When commentators debate the merits of a federal minimum wage, they usually discuss whether states and cities should be able to set their own minimum wages and the minimum wage's effect on low-skill workers. Often left out of the debate is any discussion of how the federal minimum wage affects United States territories.

Guam, Puerto Rico and the Virgin Islands are still subject to the federal minimum wage of $7.25 per hour, despite a relatively low cost of living. All three have a median hourly wage even lower than Mississippi, the state with the lowest median hourly wage. A low cost of living, combined with a high minimum wage, can have disastrous economic consequences.

Preston Cooper, a policy analyst with Economics21 at the Manhattan Institute (my former employer), argues that "the federal minimum wage is killing Puerto Rico's economy."

Cooper calculated the minimum wage as a percentage of the median wage in the 50 states, Puerto Rico and the District of Columbia. A higher percentage implies more damage from the minimum wage, according to Cooper. "As this ratio rises, more people are in danger of unemployment because their skills are not valuable enough to employers to justify paying them the minimum wage."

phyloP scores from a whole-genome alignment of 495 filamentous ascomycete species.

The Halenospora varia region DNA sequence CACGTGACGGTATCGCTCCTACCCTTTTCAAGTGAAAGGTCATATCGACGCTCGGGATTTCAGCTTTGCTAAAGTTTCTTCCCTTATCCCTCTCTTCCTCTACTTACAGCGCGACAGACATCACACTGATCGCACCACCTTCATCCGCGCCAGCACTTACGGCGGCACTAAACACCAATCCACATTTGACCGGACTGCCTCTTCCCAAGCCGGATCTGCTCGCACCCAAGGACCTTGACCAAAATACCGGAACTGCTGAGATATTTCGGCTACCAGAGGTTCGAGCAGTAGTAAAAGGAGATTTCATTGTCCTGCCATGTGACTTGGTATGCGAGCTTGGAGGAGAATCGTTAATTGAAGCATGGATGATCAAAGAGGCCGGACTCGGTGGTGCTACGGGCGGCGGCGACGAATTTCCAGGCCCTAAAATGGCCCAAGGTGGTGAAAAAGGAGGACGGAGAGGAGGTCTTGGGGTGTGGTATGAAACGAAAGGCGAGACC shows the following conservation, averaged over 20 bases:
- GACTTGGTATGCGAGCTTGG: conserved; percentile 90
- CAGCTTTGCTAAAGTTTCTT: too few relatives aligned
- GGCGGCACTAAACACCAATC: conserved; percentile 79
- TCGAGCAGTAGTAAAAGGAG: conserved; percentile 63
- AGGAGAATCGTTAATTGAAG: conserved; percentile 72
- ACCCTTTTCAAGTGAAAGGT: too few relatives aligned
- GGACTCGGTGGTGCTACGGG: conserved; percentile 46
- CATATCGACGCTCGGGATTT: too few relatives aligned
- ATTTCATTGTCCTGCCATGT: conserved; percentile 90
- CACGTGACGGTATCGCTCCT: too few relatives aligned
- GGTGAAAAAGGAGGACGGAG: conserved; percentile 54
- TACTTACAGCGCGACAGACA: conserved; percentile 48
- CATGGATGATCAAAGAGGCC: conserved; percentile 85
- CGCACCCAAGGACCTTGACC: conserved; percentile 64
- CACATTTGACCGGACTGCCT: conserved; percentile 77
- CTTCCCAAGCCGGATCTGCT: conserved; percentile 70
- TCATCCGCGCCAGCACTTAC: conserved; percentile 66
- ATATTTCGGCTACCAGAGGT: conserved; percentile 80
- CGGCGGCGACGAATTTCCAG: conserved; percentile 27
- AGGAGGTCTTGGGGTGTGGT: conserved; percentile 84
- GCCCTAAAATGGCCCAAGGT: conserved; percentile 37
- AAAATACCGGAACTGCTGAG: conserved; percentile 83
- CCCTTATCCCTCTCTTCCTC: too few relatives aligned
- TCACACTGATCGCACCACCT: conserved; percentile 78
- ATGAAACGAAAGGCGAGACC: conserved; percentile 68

While the 50 states all fell between 35 percent and 53 percent, Puerto Rico was a clear outlier at 77 percent. That leads to higher unemployment and workers moving away in search of jobs.

Cooper cited a study that found the federal minimum wage reduced employment in Puerto Rico by 8 to 10 percent. Another study showed that 13 percent of Puerto Rico's labor force has moved away from the island since 2010. Four out of 10 of those emigrating cited "job-related" reasons.

"Federal labor policy is making vast numbers of Puerto Ricans unemployable," Cooper writes. The territory's unemployment rate, 12.4 percent, is more than twice as high as the national rate.

While Puerto Rico's debt crisis is not solely caused by the federal minimum wage, its negative effects certainly haven't helped its financial situation.

U.S. territories American Samoa and the Northern Marianas Islands have special exemptions from the federal law. Now is the time for the rest of the territories to get their own exemptions and have the right to determine their own minimum wages.